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Traffic makes its ways along Highway 400 near Simcoe Road 88 in November. Parts of Ontario will be waking up to two to four centimetres of snow on April 15, 2014. (DEBORAH BAIC/THE GLOBE AND MAIL)
Traffic makes its ways along Highway 400 near Simcoe Road 88 in November. Parts of Ontario will be waking up to two to four centimetres of snow on April 15, 2014. (DEBORAH BAIC/THE GLOBE AND MAIL)

Ontario’s wild weather day: From warmth to thunder to snow Add to ...

After feeling the warmest temperatures in six months over the weekend, Ontario can get ready to experience the four seasons in one day by Tuesday.

David Phillips, senior climatologist and Environment Canada, says toward the end of the day Monday, a chance of thunderstorms will turn into a chance of freezing rain and flurries as the temperature drops 28 degrees before Tuesday morning thanks to a cold front that’s currently entrenched over the American Midwest and the Prairies.

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Parts of the province will also be waking up to two to four centimetres of snow.

Shifts like these aren’t unusual, says Peter Kimball, warning preparedness meteorologist at Environment Canada, who notes average snowfall for April in Ontario is 4.5 centimetres. “It is April. These kinds of things do happen,” he says.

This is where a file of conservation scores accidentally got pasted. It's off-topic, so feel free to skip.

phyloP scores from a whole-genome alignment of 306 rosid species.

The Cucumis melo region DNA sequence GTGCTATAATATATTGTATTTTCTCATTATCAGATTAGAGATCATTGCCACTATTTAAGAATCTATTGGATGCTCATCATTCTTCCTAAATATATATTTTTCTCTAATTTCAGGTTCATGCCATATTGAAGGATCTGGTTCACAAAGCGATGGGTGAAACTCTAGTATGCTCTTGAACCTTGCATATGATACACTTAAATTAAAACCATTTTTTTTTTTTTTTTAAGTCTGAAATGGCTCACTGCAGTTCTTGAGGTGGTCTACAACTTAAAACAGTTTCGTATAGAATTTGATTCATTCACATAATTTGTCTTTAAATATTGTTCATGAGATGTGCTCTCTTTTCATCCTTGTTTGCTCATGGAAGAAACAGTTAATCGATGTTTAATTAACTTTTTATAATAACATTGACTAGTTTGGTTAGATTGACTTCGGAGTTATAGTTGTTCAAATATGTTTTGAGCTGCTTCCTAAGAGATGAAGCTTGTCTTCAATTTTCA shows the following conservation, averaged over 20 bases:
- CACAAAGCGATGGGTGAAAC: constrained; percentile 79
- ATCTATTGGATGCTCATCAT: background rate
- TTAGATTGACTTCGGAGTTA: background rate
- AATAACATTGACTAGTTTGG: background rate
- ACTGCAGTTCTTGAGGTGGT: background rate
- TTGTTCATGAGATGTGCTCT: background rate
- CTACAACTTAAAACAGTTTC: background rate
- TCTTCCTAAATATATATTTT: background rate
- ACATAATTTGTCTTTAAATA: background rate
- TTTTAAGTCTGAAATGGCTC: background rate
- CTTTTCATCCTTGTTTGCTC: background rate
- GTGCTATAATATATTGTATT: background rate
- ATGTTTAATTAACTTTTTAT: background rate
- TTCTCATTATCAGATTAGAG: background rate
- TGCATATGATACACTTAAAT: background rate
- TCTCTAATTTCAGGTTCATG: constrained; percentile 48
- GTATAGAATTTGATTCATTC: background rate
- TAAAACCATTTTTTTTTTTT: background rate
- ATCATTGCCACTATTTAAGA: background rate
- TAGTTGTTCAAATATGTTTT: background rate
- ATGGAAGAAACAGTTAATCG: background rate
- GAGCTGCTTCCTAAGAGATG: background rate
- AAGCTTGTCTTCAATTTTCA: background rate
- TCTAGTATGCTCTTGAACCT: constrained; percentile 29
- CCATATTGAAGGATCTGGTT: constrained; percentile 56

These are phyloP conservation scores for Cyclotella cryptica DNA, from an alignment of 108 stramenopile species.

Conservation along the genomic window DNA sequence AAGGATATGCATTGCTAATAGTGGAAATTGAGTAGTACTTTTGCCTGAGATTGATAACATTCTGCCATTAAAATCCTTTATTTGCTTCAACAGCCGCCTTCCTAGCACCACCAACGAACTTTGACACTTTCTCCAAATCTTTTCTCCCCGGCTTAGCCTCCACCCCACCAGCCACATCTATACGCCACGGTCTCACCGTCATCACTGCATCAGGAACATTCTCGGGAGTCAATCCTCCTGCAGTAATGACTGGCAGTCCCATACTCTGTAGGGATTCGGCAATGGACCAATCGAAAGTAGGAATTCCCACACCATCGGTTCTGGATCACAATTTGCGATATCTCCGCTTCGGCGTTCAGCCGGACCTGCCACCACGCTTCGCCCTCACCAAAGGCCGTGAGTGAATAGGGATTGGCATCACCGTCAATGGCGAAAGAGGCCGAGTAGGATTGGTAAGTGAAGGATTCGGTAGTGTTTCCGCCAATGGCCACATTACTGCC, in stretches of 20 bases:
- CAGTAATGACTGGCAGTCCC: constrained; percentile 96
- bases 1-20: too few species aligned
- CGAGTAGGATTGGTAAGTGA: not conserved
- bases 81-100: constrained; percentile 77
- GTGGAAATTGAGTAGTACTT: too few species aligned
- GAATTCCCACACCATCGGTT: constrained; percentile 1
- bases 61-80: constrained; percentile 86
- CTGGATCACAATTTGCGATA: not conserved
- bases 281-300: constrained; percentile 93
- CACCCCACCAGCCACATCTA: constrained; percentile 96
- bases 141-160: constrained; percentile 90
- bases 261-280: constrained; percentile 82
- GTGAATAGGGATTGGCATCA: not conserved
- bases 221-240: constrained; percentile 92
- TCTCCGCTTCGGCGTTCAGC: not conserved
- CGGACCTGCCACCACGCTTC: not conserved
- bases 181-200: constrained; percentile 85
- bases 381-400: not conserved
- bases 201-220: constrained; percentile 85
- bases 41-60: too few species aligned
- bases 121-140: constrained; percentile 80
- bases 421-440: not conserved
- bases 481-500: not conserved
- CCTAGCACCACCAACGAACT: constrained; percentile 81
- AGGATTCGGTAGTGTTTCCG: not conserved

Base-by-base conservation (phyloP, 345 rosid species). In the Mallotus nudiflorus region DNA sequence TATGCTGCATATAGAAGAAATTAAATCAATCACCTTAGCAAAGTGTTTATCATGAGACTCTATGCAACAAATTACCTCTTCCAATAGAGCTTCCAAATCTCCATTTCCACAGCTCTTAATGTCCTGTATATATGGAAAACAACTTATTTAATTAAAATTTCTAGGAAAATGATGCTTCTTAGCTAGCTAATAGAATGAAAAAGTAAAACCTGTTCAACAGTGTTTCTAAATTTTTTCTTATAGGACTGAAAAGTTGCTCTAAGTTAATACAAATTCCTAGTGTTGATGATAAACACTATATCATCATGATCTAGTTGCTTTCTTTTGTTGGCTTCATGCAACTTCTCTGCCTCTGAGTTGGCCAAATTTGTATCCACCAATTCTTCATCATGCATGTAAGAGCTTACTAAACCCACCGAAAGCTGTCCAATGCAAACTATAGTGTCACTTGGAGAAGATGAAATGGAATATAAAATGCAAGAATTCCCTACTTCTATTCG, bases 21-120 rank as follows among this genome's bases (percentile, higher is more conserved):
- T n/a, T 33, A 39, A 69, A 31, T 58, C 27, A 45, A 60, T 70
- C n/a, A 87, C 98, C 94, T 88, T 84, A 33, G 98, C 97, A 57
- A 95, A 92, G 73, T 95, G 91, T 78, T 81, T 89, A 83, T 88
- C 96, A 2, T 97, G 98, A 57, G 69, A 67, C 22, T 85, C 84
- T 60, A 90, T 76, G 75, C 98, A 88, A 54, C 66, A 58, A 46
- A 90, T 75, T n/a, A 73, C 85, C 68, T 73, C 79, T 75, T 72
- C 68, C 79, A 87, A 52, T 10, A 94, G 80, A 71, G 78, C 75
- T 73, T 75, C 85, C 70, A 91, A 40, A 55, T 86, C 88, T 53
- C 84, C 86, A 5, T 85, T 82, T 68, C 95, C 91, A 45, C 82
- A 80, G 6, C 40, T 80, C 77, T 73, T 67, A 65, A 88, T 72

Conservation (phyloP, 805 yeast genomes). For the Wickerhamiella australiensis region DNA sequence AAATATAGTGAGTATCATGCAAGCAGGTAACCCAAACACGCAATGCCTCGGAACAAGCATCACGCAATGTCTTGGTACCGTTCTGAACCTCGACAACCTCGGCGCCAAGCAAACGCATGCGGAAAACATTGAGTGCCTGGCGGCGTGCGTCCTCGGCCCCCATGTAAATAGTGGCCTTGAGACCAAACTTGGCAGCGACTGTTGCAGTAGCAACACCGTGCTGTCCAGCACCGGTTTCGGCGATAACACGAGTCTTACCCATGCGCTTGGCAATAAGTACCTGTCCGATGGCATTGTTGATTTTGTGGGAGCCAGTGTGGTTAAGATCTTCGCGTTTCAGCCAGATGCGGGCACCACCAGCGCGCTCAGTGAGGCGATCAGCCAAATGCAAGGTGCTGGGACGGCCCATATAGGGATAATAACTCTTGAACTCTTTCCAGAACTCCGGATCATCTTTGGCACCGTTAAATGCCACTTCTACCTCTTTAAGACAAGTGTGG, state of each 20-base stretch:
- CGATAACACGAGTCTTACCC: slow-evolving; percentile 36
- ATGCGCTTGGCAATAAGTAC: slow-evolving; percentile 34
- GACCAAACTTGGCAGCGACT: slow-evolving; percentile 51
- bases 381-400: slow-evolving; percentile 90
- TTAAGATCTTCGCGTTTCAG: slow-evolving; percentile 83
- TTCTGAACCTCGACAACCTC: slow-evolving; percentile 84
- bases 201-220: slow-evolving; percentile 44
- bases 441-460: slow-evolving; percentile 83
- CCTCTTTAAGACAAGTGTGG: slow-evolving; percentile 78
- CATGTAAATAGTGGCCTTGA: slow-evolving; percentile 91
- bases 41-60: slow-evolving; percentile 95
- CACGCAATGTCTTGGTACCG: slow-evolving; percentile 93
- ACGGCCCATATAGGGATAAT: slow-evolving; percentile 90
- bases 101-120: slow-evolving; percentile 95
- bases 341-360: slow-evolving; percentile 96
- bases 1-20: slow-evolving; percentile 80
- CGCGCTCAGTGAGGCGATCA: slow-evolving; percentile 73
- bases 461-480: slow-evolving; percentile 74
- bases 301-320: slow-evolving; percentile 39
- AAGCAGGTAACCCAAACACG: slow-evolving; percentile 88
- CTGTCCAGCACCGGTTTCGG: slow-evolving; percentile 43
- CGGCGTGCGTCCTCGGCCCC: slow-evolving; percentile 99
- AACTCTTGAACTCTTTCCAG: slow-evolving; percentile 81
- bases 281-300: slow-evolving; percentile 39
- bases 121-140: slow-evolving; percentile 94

Still, after putting the long, Polar Vortex winter behind them, Ontarians “had mentally put winter in the closet along with their parkas and their toques and their balaclavas,” Mr. Phillips said. “This is a bit of a rude awakening.”

Mr. Phillips says Tuesday’s forecasted high of -1 in Toronto is the coldest April 15 the city’s ever seen.

Mr. Kimball said the dramatic shift in the forecast will be felt mostly in Southern Ontario, and particularly in the Greater Toronto Area. Northeastern Ontario is also going to feel a shift from a rainfall warning to flurries by the end of the day Monday.

The high amount of precipitation over the winter and last week’s sudden warmth brought flooding and high water levels to much of the province this weekend. Mr. Phillips says if the temperatures stayed where they were, the flood situation could have been a lot worse.

“This will, in some ways, stem the flow,” he says. “Even though psychologically we’re hating it, I know it seems odd, but this is in some ways good news.”

Mr. Kimball says the temperatures should remain cold into Wednesday, but crawl back to a more spring-like (but still below-normal) high of seven degrees on Thursday.

 

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